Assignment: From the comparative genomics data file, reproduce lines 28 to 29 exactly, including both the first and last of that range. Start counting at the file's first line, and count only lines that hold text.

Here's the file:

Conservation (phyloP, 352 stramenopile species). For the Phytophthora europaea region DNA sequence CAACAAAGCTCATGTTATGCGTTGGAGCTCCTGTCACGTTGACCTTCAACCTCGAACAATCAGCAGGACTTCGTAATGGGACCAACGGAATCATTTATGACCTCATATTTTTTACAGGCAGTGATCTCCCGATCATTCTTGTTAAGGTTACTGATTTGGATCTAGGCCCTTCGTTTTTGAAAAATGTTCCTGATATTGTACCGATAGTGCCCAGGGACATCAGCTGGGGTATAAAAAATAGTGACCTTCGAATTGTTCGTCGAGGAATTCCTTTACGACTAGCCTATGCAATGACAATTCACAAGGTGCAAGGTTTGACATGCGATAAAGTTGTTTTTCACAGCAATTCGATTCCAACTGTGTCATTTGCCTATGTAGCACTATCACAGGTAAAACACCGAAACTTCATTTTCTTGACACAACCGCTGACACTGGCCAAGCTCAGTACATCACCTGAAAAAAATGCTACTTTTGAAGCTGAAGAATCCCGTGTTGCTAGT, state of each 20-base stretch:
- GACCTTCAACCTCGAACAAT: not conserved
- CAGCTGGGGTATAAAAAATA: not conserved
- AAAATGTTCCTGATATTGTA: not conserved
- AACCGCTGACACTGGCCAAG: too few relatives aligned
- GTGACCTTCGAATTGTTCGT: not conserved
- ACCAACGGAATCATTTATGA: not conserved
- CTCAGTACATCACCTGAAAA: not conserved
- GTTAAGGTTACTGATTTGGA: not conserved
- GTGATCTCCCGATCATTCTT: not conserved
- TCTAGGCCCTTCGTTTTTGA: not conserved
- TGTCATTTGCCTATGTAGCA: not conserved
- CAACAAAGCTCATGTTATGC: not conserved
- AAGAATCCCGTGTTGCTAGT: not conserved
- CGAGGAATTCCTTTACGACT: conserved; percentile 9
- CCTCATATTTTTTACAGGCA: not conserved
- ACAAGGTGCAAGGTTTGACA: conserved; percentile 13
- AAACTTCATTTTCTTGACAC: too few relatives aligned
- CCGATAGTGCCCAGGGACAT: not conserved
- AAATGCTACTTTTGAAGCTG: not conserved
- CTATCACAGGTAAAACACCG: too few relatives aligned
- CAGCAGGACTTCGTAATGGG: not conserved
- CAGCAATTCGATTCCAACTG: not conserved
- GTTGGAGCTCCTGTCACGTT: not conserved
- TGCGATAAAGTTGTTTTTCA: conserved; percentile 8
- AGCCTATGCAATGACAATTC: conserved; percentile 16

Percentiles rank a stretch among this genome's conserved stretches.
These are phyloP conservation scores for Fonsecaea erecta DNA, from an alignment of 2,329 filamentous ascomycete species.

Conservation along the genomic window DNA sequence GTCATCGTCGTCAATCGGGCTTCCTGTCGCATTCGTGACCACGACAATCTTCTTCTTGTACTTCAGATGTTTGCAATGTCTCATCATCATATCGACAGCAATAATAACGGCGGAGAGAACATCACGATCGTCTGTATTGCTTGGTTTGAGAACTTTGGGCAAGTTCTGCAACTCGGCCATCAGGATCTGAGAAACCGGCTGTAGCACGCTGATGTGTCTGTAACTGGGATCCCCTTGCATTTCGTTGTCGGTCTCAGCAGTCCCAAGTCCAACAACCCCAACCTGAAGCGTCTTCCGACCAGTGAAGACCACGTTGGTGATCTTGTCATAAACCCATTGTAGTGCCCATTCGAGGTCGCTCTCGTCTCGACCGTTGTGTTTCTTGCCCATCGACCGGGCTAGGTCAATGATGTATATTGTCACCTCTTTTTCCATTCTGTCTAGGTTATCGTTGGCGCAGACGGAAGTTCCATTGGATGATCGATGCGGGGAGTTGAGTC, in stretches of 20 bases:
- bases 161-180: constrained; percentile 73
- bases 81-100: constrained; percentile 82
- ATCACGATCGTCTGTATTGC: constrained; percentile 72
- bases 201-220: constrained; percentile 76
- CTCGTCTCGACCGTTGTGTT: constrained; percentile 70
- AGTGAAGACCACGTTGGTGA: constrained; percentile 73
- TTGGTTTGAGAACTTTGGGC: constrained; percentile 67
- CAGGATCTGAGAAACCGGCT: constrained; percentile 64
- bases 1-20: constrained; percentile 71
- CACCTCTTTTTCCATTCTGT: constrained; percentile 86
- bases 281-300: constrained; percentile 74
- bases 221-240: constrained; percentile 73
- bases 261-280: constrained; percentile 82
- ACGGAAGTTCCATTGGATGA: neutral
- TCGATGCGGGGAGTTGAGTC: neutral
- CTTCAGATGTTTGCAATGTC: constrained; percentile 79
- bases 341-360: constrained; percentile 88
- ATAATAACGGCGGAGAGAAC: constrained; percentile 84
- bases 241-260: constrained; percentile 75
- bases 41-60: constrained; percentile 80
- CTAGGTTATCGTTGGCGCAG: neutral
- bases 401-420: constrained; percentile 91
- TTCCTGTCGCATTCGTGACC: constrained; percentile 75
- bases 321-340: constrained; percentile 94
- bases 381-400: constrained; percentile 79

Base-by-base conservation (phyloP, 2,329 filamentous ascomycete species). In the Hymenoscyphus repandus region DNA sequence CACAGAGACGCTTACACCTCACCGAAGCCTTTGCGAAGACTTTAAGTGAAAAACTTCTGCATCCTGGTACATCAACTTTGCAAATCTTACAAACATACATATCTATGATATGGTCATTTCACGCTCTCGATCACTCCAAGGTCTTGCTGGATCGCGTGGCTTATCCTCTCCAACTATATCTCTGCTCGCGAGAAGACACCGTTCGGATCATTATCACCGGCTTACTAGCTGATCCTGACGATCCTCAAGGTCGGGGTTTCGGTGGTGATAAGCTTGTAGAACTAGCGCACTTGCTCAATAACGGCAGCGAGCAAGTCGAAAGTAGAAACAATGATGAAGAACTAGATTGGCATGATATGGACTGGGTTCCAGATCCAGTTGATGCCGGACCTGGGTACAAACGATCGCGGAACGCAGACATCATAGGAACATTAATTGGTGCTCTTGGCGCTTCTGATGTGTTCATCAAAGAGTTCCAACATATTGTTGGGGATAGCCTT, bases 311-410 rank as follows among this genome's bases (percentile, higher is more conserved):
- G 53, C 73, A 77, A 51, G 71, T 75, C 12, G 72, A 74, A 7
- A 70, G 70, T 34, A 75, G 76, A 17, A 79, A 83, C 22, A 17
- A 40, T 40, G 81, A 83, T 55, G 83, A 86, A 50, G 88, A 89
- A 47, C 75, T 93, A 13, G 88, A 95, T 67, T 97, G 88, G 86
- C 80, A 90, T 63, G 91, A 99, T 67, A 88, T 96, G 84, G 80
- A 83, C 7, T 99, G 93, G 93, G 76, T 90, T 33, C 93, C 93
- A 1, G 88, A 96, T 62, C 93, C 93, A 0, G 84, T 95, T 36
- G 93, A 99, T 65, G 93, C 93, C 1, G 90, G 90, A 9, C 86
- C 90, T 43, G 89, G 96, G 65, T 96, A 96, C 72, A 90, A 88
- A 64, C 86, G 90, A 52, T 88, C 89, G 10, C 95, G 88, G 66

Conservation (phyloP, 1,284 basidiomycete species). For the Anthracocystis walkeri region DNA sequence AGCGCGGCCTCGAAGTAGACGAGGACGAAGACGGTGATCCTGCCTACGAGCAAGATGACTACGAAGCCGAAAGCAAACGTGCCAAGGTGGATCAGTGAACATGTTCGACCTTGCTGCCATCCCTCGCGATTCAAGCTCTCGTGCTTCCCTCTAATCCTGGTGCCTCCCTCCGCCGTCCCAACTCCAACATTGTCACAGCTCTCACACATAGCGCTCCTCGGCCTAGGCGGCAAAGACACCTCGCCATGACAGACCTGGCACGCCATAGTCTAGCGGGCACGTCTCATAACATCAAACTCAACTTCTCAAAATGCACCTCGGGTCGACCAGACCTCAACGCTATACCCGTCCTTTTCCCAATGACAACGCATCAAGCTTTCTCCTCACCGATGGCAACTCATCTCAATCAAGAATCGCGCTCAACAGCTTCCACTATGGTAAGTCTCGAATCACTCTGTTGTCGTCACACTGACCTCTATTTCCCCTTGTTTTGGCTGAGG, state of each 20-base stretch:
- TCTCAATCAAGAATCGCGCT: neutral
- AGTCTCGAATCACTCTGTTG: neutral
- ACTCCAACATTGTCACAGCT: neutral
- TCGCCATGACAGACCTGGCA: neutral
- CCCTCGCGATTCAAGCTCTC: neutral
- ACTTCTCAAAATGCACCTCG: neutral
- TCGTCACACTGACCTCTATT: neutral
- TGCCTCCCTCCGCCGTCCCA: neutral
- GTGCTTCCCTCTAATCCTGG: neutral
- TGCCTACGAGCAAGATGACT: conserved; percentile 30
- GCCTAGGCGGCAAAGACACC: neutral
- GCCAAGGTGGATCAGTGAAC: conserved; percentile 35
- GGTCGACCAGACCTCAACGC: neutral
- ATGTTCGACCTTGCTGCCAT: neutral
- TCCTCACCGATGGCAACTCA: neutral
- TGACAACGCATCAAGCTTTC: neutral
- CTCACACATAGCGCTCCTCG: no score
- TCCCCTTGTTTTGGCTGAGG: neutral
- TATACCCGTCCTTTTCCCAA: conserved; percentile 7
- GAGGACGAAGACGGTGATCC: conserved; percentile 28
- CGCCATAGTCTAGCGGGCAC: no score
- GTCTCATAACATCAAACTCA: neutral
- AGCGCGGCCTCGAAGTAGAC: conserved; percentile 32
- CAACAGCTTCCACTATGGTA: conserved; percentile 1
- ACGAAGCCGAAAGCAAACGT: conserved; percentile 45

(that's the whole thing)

These are phyloP conservation scores for Fonsecaea erecta DNA, from an alignment of 2,329 filamentous ascomycete species.

Conservation along the genomic window DNA sequence GTCATCGTCGTCAATCGGGCTTCCTGTCGCATTCGTGACCACGACAATCTTCTTCTTGTACTTCAGATGTTTGCAATGTCTCATCATCATATCGACAGCAATAATAACGGCGGAGAGAACATCACGATCGTCTGTATTGCTTGGTTTGAGAACTTTGGGCAAGTTCTGCAACTCGGCCATCAGGATCTGAGAAACCGGCTGTAGCACGCTGATGTGTCTGTAACTGGGATCCCCTTGCATTTCGTTGTCGGTCTCAGCAGTCCCAAGTCCAACAACCCCAACCTGAAGCGTCTTCCGACCAGTGAAGACCACGTTGGTGATCTTGTCATAAACCCATTGTAGTGCCCATTCGAGGTCGCTCTCGTCTCGACCGTTGTGTTTCTTGCCCATCGACCGGGCTAGGTCAATGATGTATATTGTCACCTCTTTTTCCATTCTGTCTAGGTTATCGTTGGCGCAGACGGAAGTTCCATTGGATGATCGATGCGGGGAGTTGAGTC, in stretches of 20 bases: